(Editorial leader, national broadcaster).
Further, many informants highlight DV’s potential role in new forms of storytelling, for example, in the shape of stand-alone, exploratory visualizations, open for the user to create many different stories. Others point to the opportunity to innovate more traditional, linear forms:

The best way to do it, is to make what we call structured articles, which are linear in form, made for mobile platform and which give the readers good stops during the session. They have a visual element on top, not necessarily a dataviz, but something offering an angle. Then we guide the reader through the story, and also guide them into the dataset, telling them what it is good for. It makes a stop point in the linear reading, but not a place to stay for long

(Leader of visual group, national broadsheet).

A related function is to offer an entrance to unseen stories. Many editorial leaders and leaders of visual groups emphasize the possibility of presenting stories, or aspects of stories, that could not be presented without the analysis and visualization of big data.

Techniques of crowd sourcing, used to harvest data directly from the audience through their responses to questions raised online, were also mentioned by several informants. These techniques have the double function of offering readers the role of active participants in media discourse and, at the same time, enabling them to monitor their own positions in the visualized landscape of public opinion.

Platforms and tools

When it comes to the practical realization of these discursive goals, infrastructural conditions affect production processes and outcomes. The study reveals that news designers are determined to follow their audience in the transition from desktop to mobile platforms. The ‘mobile first’ mantra was dominant in most newsrooms when it came to the design of data visualizations. This has strong implications for the preferred forms of visualizations – a turn towards simple visual forms with a low level of interactivity. One informant put it this way:

Generally, on a mobile, if you ask the readers to click on anything, they really need to know it’s something important. Because most people won’t click just to get something started

(UX-designer, national broadsheet).

Also on the software side, there are developments that contribute to less semiotic complexity and more widespread application. First, the providers of standardized software for DV production, like the Canadian company Tableau and the Norwegian Highcharts, offer visualization software claiming a high level of flexibility and user friendliness. This offers opportunities for many non-experts to add simple data visualizations to their journalistic work. Second, almost all investigated newsrooms are in a process of developing an in-house ‘toolbox’ with a number of visualization tools for any journalist to use.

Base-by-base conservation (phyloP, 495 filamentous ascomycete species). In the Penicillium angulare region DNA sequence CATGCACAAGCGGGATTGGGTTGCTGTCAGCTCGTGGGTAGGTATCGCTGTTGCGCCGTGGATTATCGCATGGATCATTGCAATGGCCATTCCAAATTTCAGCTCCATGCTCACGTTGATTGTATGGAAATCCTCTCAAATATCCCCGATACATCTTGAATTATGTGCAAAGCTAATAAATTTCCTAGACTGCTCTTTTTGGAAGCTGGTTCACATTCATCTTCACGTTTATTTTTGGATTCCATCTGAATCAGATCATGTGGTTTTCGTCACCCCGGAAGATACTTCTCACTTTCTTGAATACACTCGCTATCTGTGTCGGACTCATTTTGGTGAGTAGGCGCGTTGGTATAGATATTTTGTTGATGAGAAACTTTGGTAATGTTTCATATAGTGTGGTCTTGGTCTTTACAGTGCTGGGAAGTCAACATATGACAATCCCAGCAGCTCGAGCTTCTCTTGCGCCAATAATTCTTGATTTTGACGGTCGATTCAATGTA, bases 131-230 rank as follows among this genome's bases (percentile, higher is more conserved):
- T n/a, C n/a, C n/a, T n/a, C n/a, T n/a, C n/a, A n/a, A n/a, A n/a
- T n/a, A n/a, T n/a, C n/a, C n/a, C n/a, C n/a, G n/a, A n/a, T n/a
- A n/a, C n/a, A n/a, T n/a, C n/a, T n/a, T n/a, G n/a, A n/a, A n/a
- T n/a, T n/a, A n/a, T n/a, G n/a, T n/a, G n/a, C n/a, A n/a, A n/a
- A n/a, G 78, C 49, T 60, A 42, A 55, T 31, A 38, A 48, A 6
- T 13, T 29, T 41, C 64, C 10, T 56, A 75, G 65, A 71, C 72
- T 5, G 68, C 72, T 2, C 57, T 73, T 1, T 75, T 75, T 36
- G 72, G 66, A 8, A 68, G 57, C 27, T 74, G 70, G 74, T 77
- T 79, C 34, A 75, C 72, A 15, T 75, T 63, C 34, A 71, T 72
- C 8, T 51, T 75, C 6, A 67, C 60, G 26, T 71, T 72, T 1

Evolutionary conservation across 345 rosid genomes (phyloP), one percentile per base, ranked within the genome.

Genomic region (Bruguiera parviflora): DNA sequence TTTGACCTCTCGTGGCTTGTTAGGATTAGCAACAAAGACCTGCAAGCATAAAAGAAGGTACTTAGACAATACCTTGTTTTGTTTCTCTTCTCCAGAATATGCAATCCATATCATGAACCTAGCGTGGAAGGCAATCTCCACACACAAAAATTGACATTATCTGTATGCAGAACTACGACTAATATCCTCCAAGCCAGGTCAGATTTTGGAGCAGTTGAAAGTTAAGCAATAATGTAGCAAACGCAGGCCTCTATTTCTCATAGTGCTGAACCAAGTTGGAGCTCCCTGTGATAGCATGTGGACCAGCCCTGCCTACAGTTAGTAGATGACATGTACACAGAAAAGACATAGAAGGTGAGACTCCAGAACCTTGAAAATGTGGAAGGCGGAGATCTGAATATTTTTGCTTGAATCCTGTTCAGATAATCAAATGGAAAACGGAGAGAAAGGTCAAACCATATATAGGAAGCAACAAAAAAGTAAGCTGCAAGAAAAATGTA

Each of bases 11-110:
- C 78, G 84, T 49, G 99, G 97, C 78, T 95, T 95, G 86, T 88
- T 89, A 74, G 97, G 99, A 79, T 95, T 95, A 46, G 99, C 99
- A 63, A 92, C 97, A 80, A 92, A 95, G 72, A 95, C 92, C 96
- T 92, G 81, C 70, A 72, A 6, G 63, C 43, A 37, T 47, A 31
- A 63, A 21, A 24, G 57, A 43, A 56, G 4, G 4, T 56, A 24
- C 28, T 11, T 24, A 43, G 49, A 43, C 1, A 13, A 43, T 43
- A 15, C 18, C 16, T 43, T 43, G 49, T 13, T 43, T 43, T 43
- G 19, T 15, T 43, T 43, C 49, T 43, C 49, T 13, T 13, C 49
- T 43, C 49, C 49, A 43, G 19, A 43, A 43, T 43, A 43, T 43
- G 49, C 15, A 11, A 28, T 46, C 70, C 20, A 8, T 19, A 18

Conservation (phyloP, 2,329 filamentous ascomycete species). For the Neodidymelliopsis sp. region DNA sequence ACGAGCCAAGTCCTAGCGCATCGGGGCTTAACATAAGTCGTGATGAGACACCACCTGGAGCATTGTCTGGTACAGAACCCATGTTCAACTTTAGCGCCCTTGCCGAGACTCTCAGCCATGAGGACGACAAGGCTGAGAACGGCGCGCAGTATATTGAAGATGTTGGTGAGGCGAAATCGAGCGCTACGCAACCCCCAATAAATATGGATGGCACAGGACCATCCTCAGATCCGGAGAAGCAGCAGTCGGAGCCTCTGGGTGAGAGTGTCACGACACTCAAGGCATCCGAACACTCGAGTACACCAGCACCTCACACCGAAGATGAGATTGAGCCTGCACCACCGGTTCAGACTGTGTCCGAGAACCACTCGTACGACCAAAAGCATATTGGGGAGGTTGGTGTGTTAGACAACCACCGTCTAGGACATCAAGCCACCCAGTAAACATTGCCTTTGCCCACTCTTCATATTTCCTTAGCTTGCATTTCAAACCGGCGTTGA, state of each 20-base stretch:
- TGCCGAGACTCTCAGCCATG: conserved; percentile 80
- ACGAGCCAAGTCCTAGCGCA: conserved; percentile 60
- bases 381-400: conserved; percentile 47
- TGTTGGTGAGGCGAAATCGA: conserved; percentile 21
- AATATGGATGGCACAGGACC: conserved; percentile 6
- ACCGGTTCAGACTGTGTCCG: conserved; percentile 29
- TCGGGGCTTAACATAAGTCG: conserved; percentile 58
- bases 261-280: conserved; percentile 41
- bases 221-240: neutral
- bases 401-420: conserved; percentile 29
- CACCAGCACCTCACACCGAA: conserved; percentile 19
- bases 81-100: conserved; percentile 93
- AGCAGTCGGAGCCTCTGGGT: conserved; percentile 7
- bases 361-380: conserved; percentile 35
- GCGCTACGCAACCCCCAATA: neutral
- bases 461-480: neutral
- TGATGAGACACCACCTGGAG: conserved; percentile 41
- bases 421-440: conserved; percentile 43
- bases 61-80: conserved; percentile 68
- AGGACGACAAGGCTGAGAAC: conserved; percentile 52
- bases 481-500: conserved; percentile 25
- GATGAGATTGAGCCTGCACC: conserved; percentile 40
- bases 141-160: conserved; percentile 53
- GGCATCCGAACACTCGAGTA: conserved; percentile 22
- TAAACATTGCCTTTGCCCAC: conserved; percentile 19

Preferred types of data visualizations

We have already stated that the study indicates a move towards simpler forms of data visualizations. Informants pointed to several reasons for this move: the ‘mobile first’ mantra, leading to forms that work well on a small screen; the development of easy-to-use software, helping non-specialist journalists to make their own simple visualizations; and finally, reader statistics, which indicate that few readers make use of interactive options in data visualizations. However, the tendency towards simplicity is also based on professional arguments. Bar charts and line graphs are valued by many informants as the most effective forms of data visualizations. One informant said:

Even though bar charts may appear somewhat boring, they are often the most effective form of visualization

(Developer, national broadsheet).
Another reported approach to this issue is to take the role of the educator, strengthening readers’ visual literacy by presenting new forms of visualizations. One informant said:

If you offer a graph that works slightly differently from the usual ones, many readers won’t have the patience to learn how to use it. At the same time, I think that it is important to make new things, and maybe not important that each and every user reads it

(Developer, national broadsheet).
A third approach is to make visualizations more engaging by using sensory-stimulating visual elements in addition to, or replacing, simple geometrical forms. Some informants emphasize that iconic forms and pictograms can make a data visualization less abstract and more relatable. One informant said:

Often, it appears that a simple line graph or a bar graph is what you need to tell the story. But sometimes more iconic elements are useful. When we needed to illustrate the size of an Antonov, the world’s biggest freight plane, we showed that it could carry 427,000 pizzas. Or the luggage to all inhabitants in a mediumsized Norwegian city. Not just the ten containers and two trucks that it actually did carry

(Visual leader, national tabloid).